He sighed, “After the Mid-Autumn banquet, he had stopped coming to Court. Imperial Father had asked for him several times. Eighth brother has been saying that he’s not feeling well. If this continues, however, Imperial Father will send a Royal Physician to take a look.”

I looked down at my shoes, “What would you like me to do?”

“Go visit him and then persuade him,” the Fourteenth-prince answered.

I was silent for a minute then I nodded in agreement, “When?”

“After Court tomorrow, I’ll come to pick you up to take you to the palace.”

“Alright,” I answered.

I sat with Fourteenth on a horse carriage. Both of us were silent the entire way.

Seeing as Jie-jie did not ask about anything when I left, the Eighth prince must have already informed her of what’s going on. We rode in the carriage until we reached the outer palace gate. We got off the carriage and then transferred onto sedan chairs. After half a day, we finally stopped and a maid came to help me down.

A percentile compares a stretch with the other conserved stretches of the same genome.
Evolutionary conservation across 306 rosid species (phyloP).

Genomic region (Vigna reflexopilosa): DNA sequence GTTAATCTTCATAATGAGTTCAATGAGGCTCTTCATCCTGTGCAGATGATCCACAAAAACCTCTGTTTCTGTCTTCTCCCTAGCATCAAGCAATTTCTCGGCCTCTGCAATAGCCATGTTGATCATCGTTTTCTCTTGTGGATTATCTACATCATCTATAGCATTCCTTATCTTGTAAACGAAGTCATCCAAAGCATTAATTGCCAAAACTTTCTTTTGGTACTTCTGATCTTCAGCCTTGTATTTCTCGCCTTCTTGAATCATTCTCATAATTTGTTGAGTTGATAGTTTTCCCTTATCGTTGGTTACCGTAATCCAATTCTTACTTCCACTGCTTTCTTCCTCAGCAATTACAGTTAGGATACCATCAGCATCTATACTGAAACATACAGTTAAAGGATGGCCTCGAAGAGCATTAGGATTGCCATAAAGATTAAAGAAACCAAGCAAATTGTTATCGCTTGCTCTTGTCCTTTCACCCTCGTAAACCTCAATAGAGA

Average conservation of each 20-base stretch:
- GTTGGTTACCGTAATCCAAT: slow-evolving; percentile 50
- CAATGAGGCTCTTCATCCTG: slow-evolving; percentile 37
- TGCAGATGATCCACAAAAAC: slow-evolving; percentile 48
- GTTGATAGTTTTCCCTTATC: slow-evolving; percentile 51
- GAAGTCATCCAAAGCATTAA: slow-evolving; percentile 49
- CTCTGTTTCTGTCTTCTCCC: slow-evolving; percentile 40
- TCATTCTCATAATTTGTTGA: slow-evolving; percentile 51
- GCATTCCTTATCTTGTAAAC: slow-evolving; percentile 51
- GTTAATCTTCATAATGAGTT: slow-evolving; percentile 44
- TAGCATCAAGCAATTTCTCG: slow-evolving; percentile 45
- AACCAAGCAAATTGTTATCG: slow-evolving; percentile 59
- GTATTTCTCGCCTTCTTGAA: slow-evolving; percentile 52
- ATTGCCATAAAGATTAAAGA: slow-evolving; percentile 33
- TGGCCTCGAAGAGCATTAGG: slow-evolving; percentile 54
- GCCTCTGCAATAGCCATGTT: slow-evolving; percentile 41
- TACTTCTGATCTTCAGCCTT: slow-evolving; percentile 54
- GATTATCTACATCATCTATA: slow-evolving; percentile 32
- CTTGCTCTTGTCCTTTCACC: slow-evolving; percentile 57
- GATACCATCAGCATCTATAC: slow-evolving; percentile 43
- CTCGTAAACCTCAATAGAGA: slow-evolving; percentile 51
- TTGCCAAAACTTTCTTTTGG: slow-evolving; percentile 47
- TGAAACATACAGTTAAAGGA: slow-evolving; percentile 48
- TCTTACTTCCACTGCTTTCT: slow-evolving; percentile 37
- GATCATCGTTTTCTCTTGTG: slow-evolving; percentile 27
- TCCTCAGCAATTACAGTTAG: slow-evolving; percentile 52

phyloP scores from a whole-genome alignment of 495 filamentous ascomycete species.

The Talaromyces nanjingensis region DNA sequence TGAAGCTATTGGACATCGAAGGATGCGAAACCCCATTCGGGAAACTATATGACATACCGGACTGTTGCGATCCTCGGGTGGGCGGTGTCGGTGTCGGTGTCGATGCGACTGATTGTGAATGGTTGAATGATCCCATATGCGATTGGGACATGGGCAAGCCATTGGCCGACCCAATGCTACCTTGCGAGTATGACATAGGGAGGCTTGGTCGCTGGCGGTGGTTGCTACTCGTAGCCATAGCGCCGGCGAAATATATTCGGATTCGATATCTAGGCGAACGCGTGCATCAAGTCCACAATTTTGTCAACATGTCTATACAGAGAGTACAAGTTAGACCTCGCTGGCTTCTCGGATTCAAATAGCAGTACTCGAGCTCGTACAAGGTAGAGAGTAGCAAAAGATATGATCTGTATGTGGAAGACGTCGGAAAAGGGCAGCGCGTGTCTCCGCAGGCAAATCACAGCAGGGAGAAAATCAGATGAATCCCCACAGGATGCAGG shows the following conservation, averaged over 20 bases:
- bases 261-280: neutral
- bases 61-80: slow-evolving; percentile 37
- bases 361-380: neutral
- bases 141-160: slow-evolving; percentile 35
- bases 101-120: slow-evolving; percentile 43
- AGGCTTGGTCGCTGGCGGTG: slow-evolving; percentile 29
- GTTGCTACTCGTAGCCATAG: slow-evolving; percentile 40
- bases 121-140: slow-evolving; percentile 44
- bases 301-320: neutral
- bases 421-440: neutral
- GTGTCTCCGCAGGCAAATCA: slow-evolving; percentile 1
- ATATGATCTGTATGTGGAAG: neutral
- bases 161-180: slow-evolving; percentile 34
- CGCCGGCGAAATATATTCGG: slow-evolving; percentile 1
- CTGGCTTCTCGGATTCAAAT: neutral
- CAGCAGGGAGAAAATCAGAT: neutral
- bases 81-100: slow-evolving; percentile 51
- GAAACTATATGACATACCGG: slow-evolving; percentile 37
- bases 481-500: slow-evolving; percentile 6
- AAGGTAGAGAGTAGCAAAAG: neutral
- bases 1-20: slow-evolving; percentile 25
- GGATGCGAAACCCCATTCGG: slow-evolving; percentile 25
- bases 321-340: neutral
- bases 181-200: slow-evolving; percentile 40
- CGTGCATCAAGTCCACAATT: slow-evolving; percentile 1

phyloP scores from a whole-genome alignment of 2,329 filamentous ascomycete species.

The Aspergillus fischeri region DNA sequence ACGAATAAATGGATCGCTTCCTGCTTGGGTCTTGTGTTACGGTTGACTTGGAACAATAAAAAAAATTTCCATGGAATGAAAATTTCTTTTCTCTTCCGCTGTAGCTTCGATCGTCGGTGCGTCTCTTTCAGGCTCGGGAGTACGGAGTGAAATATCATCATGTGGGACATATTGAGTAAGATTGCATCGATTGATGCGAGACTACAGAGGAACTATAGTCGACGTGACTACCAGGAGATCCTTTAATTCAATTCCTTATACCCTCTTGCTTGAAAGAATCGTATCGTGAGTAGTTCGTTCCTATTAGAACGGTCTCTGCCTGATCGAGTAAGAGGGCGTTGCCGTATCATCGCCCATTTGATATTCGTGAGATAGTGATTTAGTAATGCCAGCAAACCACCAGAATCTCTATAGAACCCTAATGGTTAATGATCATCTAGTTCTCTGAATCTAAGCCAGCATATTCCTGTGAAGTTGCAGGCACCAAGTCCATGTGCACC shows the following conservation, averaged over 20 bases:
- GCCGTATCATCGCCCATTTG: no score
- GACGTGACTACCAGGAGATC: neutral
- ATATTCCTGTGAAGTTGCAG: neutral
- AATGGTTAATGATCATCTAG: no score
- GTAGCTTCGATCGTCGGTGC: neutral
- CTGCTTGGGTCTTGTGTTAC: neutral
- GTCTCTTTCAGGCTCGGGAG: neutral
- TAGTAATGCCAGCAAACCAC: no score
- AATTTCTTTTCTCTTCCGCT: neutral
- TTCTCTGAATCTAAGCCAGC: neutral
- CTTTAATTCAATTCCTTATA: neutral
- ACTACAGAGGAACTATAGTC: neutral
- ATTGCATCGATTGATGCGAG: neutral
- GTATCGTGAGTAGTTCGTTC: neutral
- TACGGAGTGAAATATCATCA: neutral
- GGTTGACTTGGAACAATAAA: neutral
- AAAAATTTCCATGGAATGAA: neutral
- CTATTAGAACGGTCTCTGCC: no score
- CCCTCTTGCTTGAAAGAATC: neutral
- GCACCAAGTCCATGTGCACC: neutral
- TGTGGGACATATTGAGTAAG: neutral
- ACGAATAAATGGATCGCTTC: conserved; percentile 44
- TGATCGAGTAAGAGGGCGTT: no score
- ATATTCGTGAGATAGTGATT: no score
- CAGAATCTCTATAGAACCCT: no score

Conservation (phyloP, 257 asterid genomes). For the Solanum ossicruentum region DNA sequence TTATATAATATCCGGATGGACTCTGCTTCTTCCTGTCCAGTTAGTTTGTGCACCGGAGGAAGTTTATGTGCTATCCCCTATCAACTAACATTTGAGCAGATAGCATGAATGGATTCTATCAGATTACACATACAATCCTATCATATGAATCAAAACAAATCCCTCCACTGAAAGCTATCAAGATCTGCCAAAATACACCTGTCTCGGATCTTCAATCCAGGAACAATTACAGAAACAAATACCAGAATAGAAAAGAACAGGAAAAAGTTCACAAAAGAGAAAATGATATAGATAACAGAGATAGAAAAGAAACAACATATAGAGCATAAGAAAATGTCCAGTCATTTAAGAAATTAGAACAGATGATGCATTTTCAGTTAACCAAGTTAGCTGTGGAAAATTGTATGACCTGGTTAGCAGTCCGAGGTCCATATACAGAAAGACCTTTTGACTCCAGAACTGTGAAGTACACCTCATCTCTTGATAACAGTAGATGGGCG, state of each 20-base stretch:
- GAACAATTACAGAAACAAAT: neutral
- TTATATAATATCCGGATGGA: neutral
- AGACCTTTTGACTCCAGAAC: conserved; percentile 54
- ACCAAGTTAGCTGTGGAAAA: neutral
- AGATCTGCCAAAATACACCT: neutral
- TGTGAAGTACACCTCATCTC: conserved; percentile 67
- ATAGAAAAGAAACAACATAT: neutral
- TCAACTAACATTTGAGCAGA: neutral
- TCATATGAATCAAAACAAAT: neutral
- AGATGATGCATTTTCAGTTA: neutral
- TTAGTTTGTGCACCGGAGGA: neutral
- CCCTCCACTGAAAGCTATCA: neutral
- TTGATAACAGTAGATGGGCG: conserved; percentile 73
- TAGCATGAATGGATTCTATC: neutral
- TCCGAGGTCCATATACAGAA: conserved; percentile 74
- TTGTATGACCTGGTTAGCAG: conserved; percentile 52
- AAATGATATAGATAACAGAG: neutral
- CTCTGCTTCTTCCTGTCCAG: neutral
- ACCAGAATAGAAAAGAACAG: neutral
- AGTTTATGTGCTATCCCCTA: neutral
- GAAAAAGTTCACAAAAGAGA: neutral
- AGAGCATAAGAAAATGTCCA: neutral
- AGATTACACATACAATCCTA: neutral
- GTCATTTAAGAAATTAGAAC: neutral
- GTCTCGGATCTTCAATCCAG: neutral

The Fourteenth-prince walked me into a courtyard, then stopped and pointed to the door facing us, “I won’t go in with you.”

I nodded and walked a couple of steps before he added, “I can only hold off the eunuchs for so long. Be sure to hurry.”

“Alright,” I said before walking in the door.



[1] Two lines from the poem “Spring View” by Du Fu, used to depict a sense of forlorn depression. Translation provided by lulupony.

[2] Aisin-Gioro is the last name of the Imperial family.

2 comments:

  1. Thank You soo much. I was wondering if you know some actual english novels that are set in ancient china. Like this one? Really appreciated!

    ReplyDelete